Even before their so-far storied season began, the Golden State Warriors must’ve known they’d face this dilemma: Bide time until David Lee’s return or mold Draymond Green into the starting-caliber player he’d proved he could be?
Green has all but settled that matter for them.
Propelled by a career-high 31 points in his team’s 112-102 win over the Chicago Bulls on December 6, Green has officially emerged as Golden State’s not-so-secret weapon—not to mention one of the sterling standouts of the young NBA season.
“The numbers are incredible tonight,” head coach Steve Kerr said during an NBA TV interview following the Warriors' franchise record 12th straight win. “That’s who he is. He’s a winner and he’s given us a new dimension with this three-point shooting. When you can pick-and-pop with your 4 man, it spreads the floor.”
For an offense where pace and space are of the utmost importance, Green’s improvement as a shooter cannot be understated:
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Mid-range outlier notwithstanding, Green—a player whose unique combination of size and quickness allows him to get his shot off almost at will—has flourished as a secondary option behind Stephen Curry and Klay Thompson. Slightly higher usage rate and all.
Reading into Kerr’s comments, it’s not difficult to sense where the first-year skipper stands with respect to the starting power forward slot.
It’s clearly become Green’s job to lose, a stance cast into even starker relief when one considers Lee’s comparably spotty splits from the floor:
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With Lee expected to return later this week, Golden State is about to add yet another weapon to its already terrifying arsenal. The question is whether—and to what extent—the 10-year veteran’s presence stands to affect the Warriors’ finely calibrated chemistry.
The concern is more than well warranted: According to NBA.com (subscription required), in 242 minutes, Golden State’s starting unit (Curry, Thompson, Green, Harrison Barnes and Andrew Bogut) has registered an offensive rating of 118, a defensive rating of 90.4 and a net rating of plus-27.6.
That’s not just a well-oiled machine. That’s some straight-up science-fiction wizardry.
Conventional wisdom suggests Lee’s return inherently means carving into Green’s playing time, what with both of them typically slotted at power forward.
Even here, though, Kerr has more than enough room to be creative. Per 82games.com, the Warriors were actually significantly better a season ago with Lee playing the 5—albeit a mere 17 percent of his time on the floor.
If Kerr has proven anything during his short but charmed time on the job, it’s that he’s more than interested in retooling and recalibrating than he is reinventing.
Taking the Warriors job wasn’t about erasing Mark Jackson’s doubtlessly flawed philosophy. It was about shaping an already tightly-knit team into something just a few measures more harmonious.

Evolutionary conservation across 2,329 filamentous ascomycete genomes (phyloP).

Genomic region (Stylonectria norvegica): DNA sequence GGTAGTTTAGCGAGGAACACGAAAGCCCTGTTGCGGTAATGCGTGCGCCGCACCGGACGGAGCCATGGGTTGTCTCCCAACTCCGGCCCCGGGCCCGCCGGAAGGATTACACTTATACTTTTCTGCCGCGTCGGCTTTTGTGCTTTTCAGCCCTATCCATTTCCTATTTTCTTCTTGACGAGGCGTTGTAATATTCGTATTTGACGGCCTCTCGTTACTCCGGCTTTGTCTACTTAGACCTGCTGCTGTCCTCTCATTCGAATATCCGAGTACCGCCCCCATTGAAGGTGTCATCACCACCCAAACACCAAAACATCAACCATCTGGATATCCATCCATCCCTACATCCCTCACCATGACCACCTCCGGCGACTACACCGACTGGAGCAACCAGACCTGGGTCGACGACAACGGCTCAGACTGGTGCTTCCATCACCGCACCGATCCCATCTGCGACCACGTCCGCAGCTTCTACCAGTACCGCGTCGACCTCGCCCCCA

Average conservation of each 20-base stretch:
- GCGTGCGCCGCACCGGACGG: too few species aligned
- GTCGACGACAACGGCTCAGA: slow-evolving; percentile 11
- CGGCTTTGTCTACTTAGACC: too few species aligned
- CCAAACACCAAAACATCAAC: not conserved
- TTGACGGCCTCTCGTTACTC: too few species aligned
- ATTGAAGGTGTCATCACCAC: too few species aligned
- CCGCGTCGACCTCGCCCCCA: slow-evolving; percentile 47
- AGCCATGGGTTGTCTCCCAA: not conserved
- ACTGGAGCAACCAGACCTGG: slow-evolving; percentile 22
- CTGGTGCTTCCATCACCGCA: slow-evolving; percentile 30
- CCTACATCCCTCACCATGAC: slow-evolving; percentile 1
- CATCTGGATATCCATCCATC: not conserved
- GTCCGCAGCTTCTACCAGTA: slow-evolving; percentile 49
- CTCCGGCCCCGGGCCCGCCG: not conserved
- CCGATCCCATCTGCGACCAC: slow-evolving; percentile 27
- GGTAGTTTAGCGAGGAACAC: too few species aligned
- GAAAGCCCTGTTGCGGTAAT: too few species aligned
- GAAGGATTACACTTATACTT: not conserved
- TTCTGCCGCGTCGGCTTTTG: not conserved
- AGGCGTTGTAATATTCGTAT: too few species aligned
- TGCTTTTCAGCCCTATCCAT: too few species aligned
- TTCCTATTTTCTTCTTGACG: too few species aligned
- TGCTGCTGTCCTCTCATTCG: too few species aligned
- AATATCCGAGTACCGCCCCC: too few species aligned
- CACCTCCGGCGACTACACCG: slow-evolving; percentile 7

This is why, Green’s gangbusters play aside, Lee should only be seen as helping—rather than hindering—Golden State’s cause.
Indeed, Green is no stranger to the merits of familiarity and stability.
As a four-year standout at Michigan State University, the modestly recruited Saginaw, Michigan native evolved from plucky-but-pudgy frosh into the statistical and spiritual center of one of Tom Izzo’s most idiosyncratic teams.
Green didn’t arrive in East Lansing with a picture-perfect jumper. He developed one. He wasn’t always known as a savvy passer. He became one. Written in his genes, poise in the paint was not. He made it so, slowly but steadily, a standing totem to Izzo’s emphasis on full-scale basketball matriculation.
For Green, exceeding expectations isn’t some soft-boiled belief. It’s the blood of his very hardwood being.
First it was Izzo who saw the sculpture for the stone. Now, as Golden State of Mind’s Andy Liu wrote in the hours following his breakout performance, it’s Kerr’s turn to chisel away what’s left of Green’s flaws.
Draymond Green's nickname in college was the Dancing Bear. Beloved in Michigan State and by head coach Tom Izzo, the name stuck because of his portly figure and quick feet. Similar to San Francisco Giants legend Pablo Sandoval, Green was extremely effective at the college level despite the extra weight. But because of those pounds, plus a combination of his hitchy jump shot and lack of tangible measurables, he slid to the second round. Most called the pick a steal for the Golden State Warriors. Grand larceny is what it has become.
Green will likely never be an All-Star. His game—while five-tool-reliable—yields little in the way of in-your-face strengths. A max-contract candidate? Perhaps in some, far-off universe where Twitter names make the man.
Even before the digital ink has dried, Green has sensed the slights. The receptors are raw by now, scorched and singed to within an inch of numbness.
But he'll seep through those slights, take them and pin them on some bulletin board of the brain—the latest in a too-long list of doubts to rout and questions to quell.
All the while, the Warriors march onward, a once-nascent force of nature now realizing its full potential. In this sense, some might call Green a metaphor, though we're sure he'd prefer something a bit more tangible: the worst-kept secret in the game today.